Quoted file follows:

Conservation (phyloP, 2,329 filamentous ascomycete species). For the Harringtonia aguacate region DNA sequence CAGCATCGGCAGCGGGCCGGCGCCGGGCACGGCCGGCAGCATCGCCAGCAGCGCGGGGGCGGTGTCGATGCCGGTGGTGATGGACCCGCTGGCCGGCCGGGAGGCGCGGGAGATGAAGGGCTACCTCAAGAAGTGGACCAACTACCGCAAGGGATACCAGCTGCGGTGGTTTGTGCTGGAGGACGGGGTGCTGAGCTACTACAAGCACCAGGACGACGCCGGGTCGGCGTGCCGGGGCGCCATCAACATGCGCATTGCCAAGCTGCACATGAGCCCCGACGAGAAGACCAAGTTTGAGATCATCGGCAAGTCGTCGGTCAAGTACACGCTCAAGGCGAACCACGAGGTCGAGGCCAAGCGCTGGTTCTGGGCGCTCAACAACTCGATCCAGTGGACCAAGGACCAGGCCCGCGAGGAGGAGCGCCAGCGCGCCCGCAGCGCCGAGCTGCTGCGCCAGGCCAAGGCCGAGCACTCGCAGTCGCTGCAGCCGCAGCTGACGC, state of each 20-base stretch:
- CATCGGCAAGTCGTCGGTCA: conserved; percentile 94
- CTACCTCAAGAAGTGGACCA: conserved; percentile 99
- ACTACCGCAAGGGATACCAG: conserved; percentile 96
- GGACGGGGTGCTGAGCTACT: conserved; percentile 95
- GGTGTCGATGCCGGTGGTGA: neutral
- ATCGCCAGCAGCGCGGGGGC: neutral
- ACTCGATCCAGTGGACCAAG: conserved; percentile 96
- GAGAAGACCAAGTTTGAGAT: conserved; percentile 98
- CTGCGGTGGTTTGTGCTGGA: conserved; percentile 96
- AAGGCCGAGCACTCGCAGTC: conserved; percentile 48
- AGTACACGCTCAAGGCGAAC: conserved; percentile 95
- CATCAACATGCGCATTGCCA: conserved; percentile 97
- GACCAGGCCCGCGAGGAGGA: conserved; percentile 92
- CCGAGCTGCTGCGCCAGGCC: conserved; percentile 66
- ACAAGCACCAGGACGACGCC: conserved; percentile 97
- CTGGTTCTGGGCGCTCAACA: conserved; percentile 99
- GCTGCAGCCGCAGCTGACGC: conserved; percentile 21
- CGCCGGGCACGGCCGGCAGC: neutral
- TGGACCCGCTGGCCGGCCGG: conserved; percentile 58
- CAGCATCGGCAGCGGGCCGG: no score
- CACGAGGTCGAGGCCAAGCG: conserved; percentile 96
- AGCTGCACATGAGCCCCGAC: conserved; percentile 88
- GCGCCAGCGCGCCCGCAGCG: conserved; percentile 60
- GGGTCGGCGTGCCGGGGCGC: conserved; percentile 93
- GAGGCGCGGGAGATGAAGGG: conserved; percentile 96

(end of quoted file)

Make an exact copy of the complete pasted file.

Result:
Conservation (phyloP, 2,329 filamentous ascomycete species). For the Harringtonia aguacate region DNA sequence CAGCATCGGCAGCGGGCCGGCGCCGGGCACGGCCGGCAGCATCGCCAGCAGCGCGGGGGCGGTGTCGATGCCGGTGGTGATGGACCCGCTGGCCGGCCGGGAGGCGCGGGAGATGAAGGGCTACCTCAAGAAGTGGACCAACTACCGCAAGGGATACCAGCTGCGGTGGTTTGTGCTGGAGGACGGGGTGCTGAGCTACTACAAGCACCAGGACGACGCCGGGTCGGCGTGCCGGGGCGCCATCAACATGCGCATTGCCAAGCTGCACATGAGCCCCGACGAGAAGACCAAGTTTGAGATCATCGGCAAGTCGTCGGTCAAGTACACGCTCAAGGCGAACCACGAGGTCGAGGCCAAGCGCTGGTTCTGGGCGCTCAACAACTCGATCCAGTGGACCAAGGACCAGGCCCGCGAGGAGGAGCGCCAGCGCGCCCGCAGCGCCGAGCTGCTGCGCCAGGCCAAGGCCGAGCACTCGCAGTCGCTGCAGCCGCAGCTGACGC, state of each 20-base stretch:
- CATCGGCAAGTCGTCGGTCA: conserved; percentile 94
- CTACCTCAAGAAGTGGACCA: conserved; percentile 99
- ACTACCGCAAGGGATACCAG: conserved; percentile 96
- GGACGGGGTGCTGAGCTACT: conserved; percentile 95
- GGTGTCGATGCCGGTGGTGA: neutral
- ATCGCCAGCAGCGCGGGGGC: neutral
- ACTCGATCCAGTGGACCAAG: conserved; percentile 96
- GAGAAGACCAAGTTTGAGAT: conserved; percentile 98
- CTGCGGTGGTTTGTGCTGGA: conserved; percentile 96
- AAGGCCGAGCACTCGCAGTC: conserved; percentile 48
- AGTACACGCTCAAGGCGAAC: conserved; percentile 95
- CATCAACATGCGCATTGCCA: conserved; percentile 97
- GACCAGGCCCGCGAGGAGGA: conserved; percentile 92
- CCGAGCTGCTGCGCCAGGCC: conserved; percentile 66
- ACAAGCACCAGGACGACGCC: conserved; percentile 97
- CTGGTTCTGGGCGCTCAACA: conserved; percentile 99
- GCTGCAGCCGCAGCTGACGC: conserved; percentile 21
- CGCCGGGCACGGCCGGCAGC: neutral
- TGGACCCGCTGGCCGGCCGG: conserved; percentile 58
- CAGCATCGGCAGCGGGCCGG: no score
- CACGAGGTCGAGGCCAAGCG: conserved; percentile 96
- AGCTGCACATGAGCCCCGAC: conserved; percentile 88
- GCGCCAGCGCGCCCGCAGCG: conserved; percentile 60
- GGGTCGGCGTGCCGGGGCGC: conserved; percentile 93
- GAGGCGCGGGAGATGAAGGG: conserved; percentile 96